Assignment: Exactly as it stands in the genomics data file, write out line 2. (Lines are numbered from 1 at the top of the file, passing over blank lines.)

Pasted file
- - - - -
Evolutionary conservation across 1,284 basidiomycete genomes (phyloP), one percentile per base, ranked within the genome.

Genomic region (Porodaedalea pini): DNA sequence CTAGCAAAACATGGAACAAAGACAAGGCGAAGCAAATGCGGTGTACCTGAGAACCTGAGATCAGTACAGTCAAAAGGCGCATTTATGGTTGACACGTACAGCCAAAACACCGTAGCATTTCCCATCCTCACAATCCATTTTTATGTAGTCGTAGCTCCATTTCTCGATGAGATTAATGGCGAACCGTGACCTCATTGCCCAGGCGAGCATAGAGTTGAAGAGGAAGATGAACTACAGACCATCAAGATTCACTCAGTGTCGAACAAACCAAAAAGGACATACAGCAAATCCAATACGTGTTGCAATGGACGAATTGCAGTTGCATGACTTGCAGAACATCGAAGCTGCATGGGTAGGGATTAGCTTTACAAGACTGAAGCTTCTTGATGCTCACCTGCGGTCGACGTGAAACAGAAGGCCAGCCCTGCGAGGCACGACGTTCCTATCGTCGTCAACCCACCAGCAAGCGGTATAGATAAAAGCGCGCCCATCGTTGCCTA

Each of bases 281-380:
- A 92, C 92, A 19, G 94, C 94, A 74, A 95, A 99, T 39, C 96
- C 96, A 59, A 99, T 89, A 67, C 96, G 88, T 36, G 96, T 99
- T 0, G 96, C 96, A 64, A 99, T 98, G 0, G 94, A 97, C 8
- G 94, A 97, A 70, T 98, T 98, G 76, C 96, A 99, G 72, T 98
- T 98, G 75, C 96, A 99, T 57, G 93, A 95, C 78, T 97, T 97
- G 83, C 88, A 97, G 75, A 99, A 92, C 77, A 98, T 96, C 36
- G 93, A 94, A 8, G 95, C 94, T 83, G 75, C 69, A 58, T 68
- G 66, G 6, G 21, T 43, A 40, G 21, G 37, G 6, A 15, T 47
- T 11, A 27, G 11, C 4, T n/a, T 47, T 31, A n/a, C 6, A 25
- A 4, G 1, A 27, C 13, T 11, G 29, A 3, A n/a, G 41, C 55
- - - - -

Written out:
Genomic region (Porodaedalea pini): DNA sequence CTAGCAAAACATGGAACAAAGACAAGGCGAAGCAAATGCGGTGTACCTGAGAACCTGAGATCAGTACAGTCAAAAGGCGCATTTATGGTTGACACGTACAGCCAAAACACCGTAGCATTTCCCATCCTCACAATCCATTTTTATGTAGTCGTAGCTCCATTTCTCGATGAGATTAATGGCGAACCGTGACCTCATTGCCCAGGCGAGCATAGAGTTGAAGAGGAAGATGAACTACAGACCATCAAGATTCACTCAGTGTCGAACAAACCAAAAAGGACATACAGCAAATCCAATACGTGTTGCAATGGACGAATTGCAGTTGCATGACTTGCAGAACATCGAAGCTGCATGGGTAGGGATTAGCTTTACAAGACTGAAGCTTCTTGATGCTCACCTGCGGTCGACGTGAAACAGAAGGCCAGCCCTGCGAGGCACGACGTTCCTATCGTCGTCAACCCACCAGCAAGCGGTATAGATAAAAGCGCGCCCATCGTTGCCTA